If you have a severe depressive or manic episode, you may develop symptoms of psychosis. This is where your thinking becomes disconnected from reality.

You may feel confused or paranoid. You might see or hear things that are not there. You may not realise you are unwell.

Anyone experiencing psychosis (or who notices signs of psychosis in a loved one) should speak to a doctor straight away.

Physical symptoms and behaviours

Depressive and manic episodes affect your body and behaviour, as well as the way you feel.

During a depressive episode you may:

  • eat more or less
  • gain or lose weight
  • move or speak more slowly
  • have a mask-like expression
  • sleep a lot but always feel tired
  • withdraw from friends and family

In contrast, during a manic episode you may:

  • need less sleep
  • eat less
  • lose weight
  • talk fast
  • be more active
  • spend more money
  • take more risks
  • have more sex
  • drink or smoke more

Seasonal affective disorder (SAD)

If your changes in mood are triggered the season, you may have seasonal affective disorder (SAD). We explore how SAD may affect your mind and body below.

Psychological symptoms

If you have SAD, the winter months may make you feel:

  • constantly sad
  • irritable
  • drained
  • sleepy
  • a sense of dread
  • guilty
  • worthless

You may also lose enjoyment in activities that normally bring you pleasure.

Not everyone with SAD gets low in the winter. Some people with SAD experience the symptoms discussed during summer.

Physical symptoms

SAD may affect your body in the following ways:

  • you might crave and eat more carbohydrates
  • you may gain weight
  • you may sleep more
  • you might find it hard to get up in the morning

Premenstrual dysphoric disorder

If your period severely impacts your emotional state the week before it starts, then you may have premenstrual dysphoric disorder (PMDD). But how does PMDD affect your mind and body?

Psychological symptoms

PMDD can affect the way you think and feel about yourself. You may feel:

  • low in mood
  • hopeless
  • lacking in confidence
  • rejected by others
  • angry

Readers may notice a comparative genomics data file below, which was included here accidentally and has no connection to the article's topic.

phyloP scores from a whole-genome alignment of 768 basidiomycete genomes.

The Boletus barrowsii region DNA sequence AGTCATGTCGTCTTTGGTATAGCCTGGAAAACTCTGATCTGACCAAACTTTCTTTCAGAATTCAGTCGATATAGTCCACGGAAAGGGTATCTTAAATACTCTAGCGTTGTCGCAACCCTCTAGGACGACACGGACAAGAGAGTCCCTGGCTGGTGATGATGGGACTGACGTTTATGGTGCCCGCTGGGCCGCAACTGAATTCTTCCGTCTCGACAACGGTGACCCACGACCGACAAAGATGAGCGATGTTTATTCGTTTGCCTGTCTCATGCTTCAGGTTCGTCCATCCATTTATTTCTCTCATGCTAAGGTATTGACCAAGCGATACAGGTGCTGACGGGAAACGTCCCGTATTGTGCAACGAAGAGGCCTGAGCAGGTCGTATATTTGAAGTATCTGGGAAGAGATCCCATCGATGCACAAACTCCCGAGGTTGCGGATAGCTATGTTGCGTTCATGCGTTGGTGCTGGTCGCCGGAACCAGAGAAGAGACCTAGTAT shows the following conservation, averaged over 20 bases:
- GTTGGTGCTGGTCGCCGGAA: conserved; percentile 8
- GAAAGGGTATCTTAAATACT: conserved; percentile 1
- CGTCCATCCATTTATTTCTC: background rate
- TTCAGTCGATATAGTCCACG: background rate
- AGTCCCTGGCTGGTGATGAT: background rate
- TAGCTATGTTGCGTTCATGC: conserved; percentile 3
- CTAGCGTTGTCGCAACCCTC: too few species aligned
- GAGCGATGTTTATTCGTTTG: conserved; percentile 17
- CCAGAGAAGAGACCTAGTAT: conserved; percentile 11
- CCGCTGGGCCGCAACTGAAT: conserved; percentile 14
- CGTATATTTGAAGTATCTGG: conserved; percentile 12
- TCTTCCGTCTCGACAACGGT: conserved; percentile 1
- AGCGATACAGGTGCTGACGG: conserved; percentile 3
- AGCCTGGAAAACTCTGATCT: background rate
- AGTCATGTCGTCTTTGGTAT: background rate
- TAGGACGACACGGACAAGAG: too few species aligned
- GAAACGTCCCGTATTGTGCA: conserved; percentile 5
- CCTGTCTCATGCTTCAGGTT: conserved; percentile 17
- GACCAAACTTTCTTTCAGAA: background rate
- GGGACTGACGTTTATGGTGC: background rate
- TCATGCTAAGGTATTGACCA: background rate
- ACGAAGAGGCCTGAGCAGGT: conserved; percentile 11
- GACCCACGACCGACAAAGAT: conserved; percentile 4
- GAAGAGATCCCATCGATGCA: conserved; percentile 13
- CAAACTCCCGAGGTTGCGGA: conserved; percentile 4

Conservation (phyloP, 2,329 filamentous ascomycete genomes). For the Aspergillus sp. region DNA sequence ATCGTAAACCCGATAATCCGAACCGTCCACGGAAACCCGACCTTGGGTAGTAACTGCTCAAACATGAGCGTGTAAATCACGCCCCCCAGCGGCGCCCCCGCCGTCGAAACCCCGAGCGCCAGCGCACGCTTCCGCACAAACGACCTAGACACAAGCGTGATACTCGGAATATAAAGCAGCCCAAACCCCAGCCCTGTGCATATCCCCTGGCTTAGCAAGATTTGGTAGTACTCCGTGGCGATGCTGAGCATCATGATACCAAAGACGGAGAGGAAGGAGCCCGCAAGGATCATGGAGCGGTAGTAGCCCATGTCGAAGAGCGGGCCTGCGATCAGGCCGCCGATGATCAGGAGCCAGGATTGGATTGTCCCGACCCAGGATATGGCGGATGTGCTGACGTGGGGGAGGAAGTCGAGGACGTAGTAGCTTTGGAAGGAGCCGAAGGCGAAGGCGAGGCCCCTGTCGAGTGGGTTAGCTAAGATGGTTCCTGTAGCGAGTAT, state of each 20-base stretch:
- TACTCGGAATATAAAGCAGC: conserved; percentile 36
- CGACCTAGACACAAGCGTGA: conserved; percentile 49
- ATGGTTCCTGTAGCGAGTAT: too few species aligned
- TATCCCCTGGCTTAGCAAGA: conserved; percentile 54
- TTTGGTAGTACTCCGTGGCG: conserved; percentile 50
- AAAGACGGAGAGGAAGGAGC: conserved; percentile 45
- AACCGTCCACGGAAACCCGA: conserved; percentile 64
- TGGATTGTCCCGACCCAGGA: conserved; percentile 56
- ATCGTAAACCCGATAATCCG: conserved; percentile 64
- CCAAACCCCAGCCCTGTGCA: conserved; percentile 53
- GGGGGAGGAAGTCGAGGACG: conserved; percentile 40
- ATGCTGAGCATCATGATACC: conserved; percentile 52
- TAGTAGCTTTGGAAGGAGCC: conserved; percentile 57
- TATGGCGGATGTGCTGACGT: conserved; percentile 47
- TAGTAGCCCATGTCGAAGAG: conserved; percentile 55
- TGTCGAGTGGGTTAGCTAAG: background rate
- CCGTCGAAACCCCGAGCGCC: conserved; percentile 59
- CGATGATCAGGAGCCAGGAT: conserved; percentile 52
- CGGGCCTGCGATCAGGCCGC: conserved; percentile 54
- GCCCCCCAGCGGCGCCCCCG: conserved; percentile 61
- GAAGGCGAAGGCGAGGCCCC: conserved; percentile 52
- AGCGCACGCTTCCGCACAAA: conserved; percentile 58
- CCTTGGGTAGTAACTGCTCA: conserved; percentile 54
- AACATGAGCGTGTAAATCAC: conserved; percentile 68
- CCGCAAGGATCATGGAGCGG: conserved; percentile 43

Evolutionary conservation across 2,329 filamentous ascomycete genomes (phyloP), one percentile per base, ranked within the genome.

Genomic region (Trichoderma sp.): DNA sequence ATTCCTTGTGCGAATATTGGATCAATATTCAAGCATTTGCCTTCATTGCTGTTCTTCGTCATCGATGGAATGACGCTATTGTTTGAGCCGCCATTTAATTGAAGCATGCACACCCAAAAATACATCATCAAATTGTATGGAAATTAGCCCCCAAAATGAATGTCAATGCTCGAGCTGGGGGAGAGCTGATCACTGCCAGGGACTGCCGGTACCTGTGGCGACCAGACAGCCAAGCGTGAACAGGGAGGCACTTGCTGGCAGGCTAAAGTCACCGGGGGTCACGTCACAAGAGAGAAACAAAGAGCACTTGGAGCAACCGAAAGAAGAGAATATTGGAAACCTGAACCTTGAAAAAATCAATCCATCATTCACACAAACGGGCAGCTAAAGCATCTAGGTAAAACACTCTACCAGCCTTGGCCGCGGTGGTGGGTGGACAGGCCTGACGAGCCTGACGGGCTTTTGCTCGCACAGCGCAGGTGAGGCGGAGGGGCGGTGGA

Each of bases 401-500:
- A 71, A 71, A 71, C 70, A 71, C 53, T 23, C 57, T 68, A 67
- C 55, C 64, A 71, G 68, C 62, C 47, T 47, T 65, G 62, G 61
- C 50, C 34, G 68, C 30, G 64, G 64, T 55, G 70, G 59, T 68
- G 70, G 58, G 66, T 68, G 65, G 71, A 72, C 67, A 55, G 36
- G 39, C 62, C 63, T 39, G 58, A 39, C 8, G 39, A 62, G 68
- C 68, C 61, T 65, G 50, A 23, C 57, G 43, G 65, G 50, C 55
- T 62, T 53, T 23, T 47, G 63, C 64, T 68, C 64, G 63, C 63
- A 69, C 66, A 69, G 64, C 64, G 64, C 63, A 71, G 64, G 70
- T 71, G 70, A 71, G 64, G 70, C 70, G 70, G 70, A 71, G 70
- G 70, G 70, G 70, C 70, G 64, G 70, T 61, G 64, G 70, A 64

• like you don’t have control

Feeling this way may mean you find conflict harder to avoid or resolve. This could have a negative impact on your relationships.

Physical symptoms

PMDD can affect you physically too. You may notice the following symptoms:

  • tiredness
  • trouble sleeping
  • headaches
  • hot flushes
  • muscle and joint pain
  • breast tenderness
  • bloating and cramping

Suicidal thoughts

If you have a mood disorder, you may experience suicidal thoughts. We discuss the signs of suicidal thinking below.

It is not always obvious that someone is having suicidal thoughts. But there are some things to look out for. Read on to learn how to recognise suicidal thinking in yourself and others.

Signs that someone is thinking about suicide include:

  • talking about death, suicide, or not wanting to exist
  • talking about being a burden
  • seeming extremely low and hopeless
  • suddenly becoming calm, like something is decided
  • speaking or moving slowly
  • not caring about appearance
  • sleeping or eating erratically
  • saying goodbye to people as if for the last time
  • giving away possessions
  • getting affairs in order
  • making a will
  • stockpiling medicine
  • driving recklessly
  • using drugs excessively

If you feel unsafe call 999 or go to A&E for help. Or call the Samaritans on freephone 116 123. You could also contact your GP for an emergency appointment.

Could you have a mood disorder? Complete a self-assessment for advice.